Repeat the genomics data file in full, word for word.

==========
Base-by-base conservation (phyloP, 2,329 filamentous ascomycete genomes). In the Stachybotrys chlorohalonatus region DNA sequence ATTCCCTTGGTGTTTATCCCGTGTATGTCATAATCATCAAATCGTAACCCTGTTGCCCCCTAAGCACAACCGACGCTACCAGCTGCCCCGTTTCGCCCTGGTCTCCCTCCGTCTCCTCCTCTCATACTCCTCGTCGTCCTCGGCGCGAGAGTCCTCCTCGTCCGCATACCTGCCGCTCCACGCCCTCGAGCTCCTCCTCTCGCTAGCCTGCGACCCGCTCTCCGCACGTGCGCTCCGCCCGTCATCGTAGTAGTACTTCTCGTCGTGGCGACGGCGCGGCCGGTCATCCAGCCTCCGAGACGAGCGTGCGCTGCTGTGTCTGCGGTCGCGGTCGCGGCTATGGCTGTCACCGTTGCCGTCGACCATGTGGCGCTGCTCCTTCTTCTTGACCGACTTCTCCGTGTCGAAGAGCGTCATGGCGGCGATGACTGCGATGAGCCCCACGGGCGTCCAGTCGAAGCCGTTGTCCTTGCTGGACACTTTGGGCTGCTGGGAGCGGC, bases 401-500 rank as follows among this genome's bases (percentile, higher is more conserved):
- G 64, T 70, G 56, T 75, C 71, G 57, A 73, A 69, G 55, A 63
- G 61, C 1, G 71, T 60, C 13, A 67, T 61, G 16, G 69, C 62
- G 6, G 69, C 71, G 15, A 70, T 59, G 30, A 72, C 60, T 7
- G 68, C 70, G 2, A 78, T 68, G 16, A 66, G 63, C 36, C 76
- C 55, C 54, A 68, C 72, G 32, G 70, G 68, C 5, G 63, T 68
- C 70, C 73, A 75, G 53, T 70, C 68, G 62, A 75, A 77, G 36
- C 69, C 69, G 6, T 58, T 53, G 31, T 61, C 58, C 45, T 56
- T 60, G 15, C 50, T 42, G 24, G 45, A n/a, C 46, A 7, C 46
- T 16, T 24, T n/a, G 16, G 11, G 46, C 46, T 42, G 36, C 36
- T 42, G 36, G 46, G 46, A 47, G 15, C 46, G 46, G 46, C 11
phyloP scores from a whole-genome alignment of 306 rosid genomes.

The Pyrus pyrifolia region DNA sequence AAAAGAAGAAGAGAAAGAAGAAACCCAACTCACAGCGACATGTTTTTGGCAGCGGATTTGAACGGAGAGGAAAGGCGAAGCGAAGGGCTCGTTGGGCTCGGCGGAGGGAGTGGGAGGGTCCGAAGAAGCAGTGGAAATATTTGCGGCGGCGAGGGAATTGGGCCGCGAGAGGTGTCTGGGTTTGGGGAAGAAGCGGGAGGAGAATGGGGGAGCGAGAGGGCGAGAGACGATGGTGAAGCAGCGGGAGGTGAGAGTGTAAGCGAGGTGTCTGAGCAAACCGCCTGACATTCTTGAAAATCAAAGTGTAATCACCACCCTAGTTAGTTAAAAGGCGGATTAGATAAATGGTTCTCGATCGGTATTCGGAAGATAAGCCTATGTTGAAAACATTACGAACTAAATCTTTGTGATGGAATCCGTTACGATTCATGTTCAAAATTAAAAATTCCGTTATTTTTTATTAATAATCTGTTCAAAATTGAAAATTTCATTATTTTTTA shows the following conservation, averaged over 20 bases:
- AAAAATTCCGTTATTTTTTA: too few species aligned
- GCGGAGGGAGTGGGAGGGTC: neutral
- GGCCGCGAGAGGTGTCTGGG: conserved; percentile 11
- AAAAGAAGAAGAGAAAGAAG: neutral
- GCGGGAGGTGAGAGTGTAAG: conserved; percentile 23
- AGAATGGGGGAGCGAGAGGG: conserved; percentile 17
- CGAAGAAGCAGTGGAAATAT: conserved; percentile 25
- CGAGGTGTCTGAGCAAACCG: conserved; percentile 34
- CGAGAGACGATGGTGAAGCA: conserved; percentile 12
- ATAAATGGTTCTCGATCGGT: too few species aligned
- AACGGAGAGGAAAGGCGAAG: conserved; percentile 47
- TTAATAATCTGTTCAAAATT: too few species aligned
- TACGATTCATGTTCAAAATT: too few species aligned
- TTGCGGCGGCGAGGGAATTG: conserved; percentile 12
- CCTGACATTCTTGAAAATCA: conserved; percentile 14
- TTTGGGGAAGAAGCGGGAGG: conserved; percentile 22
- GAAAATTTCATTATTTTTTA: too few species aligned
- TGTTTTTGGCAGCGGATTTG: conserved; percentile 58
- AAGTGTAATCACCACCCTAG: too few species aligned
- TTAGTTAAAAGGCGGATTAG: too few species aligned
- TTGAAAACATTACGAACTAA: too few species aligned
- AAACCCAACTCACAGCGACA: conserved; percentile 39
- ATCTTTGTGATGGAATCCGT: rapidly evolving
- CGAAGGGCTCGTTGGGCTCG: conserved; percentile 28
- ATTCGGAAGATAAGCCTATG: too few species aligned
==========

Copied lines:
Base-by-base conservation (phyloP, 2,329 filamentous ascomycete genomes). In the Stachybotrys chlorohalonatus region DNA sequence ATTCCCTTGGTGTTTATCCCGTGTATGTCATAATCATCAAATCGTAACCCTGTTGCCCCCTAAGCACAACCGACGCTACCAGCTGCCCCGTTTCGCCCTGGTCTCCCTCCGTCTCCTCCTCTCATACTCCTCGTCGTCCTCGGCGCGAGAGTCCTCCTCGTCCGCATACCTGCCGCTCCACGCCCTCGAGCTCCTCCTCTCGCTAGCCTGCGACCCGCTCTCCGCACGTGCGCTCCGCCCGTCATCGTAGTAGTACTTCTCGTCGTGGCGACGGCGCGGCCGGTCATCCAGCCTCCGAGACGAGCGTGCGCTGCTGTGTCTGCGGTCGCGGTCGCGGCTATGGCTGTCACCGTTGCCGTCGACCATGTGGCGCTGCTCCTTCTTCTTGACCGACTTCTCCGTGTCGAAGAGCGTCATGGCGGCGATGACTGCGATGAGCCCCACGGGCGTCCAGTCGAAGCCGTTGTCCTTGCTGGACACTTTGGGCTGCTGGGAGCGGC, bases 401-500 rank as follows among this genome's bases (percentile, higher is more conserved):
- G 64, T 70, G 56, T 75, C 71, G 57, A 73, A 69, G 55, A 63
- G 61, C 1, G 71, T 60, C 13, A 67, T 61, G 16, G 69, C 62
- G 6, G 69, C 71, G 15, A 70, T 59, G 30, A 72, C 60, T 7
- G 68, C 70, G 2, A 78, T 68, G 16, A 66, G 63, C 36, C 76
- C 55, C 54, A 68, C 72, G 32, G 70, G 68, C 5, G 63, T 68
- C 70, C 73, A 75, G 53, T 70, C 68, G 62, A 75, A 77, G 36
- C 69, C 69, G 6, T 58, T 53, G 31, T 61, C 58, C 45, T 56
- T 60, G 15, C 50, T 42, G 24, G 45, A n/a, C 46, A 7, C 46
- T 16, T 24, T n/a, G 16, G 11, G 46, C 46, T 42, G 36, C 36
- T 42, G 36, G 46, G 46, A 47, G 15, C 46, G 46, G 46, C 11
phyloP scores from a whole-genome alignment of 306 rosid genomes.

The Pyrus pyrifolia region DNA sequence AAAAGAAGAAGAGAAAGAAGAAACCCAACTCACAGCGACATGTTTTTGGCAGCGGATTTGAACGGAGAGGAAAGGCGAAGCGAAGGGCTCGTTGGGCTCGGCGGAGGGAGTGGGAGGGTCCGAAGAAGCAGTGGAAATATTTGCGGCGGCGAGGGAATTGGGCCGCGAGAGGTGTCTGGGTTTGGGGAAGAAGCGGGAGGAGAATGGGGGAGCGAGAGGGCGAGAGACGATGGTGAAGCAGCGGGAGGTGAGAGTGTAAGCGAGGTGTCTGAGCAAACCGCCTGACATTCTTGAAAATCAAAGTGTAATCACCACCCTAGTTAGTTAAAAGGCGGATTAGATAAATGGTTCTCGATCGGTATTCGGAAGATAAGCCTATGTTGAAAACATTACGAACTAAATCTTTGTGATGGAATCCGTTACGATTCATGTTCAAAATTAAAAATTCCGTTATTTTTTATTAATAATCTGTTCAAAATTGAAAATTTCATTATTTTTTA shows the following conservation, averaged over 20 bases:
- AAAAATTCCGTTATTTTTTA: too few species aligned
- GCGGAGGGAGTGGGAGGGTC: neutral
- GGCCGCGAGAGGTGTCTGGG: conserved; percentile 11
- AAAAGAAGAAGAGAAAGAAG: neutral
- GCGGGAGGTGAGAGTGTAAG: conserved; percentile 23
- AGAATGGGGGAGCGAGAGGG: conserved; percentile 17
- CGAAGAAGCAGTGGAAATAT: conserved; percentile 25
- CGAGGTGTCTGAGCAAACCG: conserved; percentile 34
- CGAGAGACGATGGTGAAGCA: conserved; percentile 12
- ATAAATGGTTCTCGATCGGT: too few species aligned
- AACGGAGAGGAAAGGCGAAG: conserved; percentile 47
- TTAATAATCTGTTCAAAATT: too few species aligned
- TACGATTCATGTTCAAAATT: too few species aligned
- TTGCGGCGGCGAGGGAATTG: conserved; percentile 12
- CCTGACATTCTTGAAAATCA: conserved; percentile 14
- TTTGGGGAAGAAGCGGGAGG: conserved; percentile 22
- GAAAATTTCATTATTTTTTA: too few species aligned
- TGTTTTTGGCAGCGGATTTG: conserved; percentile 58
- AAGTGTAATCACCACCCTAG: too few species aligned
- TTAGTTAAAAGGCGGATTAG: too few species aligned
- TTGAAAACATTACGAACTAA: too few species aligned
- AAACCCAACTCACAGCGACA: conserved; percentile 39
- ATCTTTGTGATGGAATCCGT: rapidly evolving
- CGAAGGGCTCGTTGGGCTCG: conserved; percentile 28
- ATTCGGAAGATAAGCCTATG: too few species aligned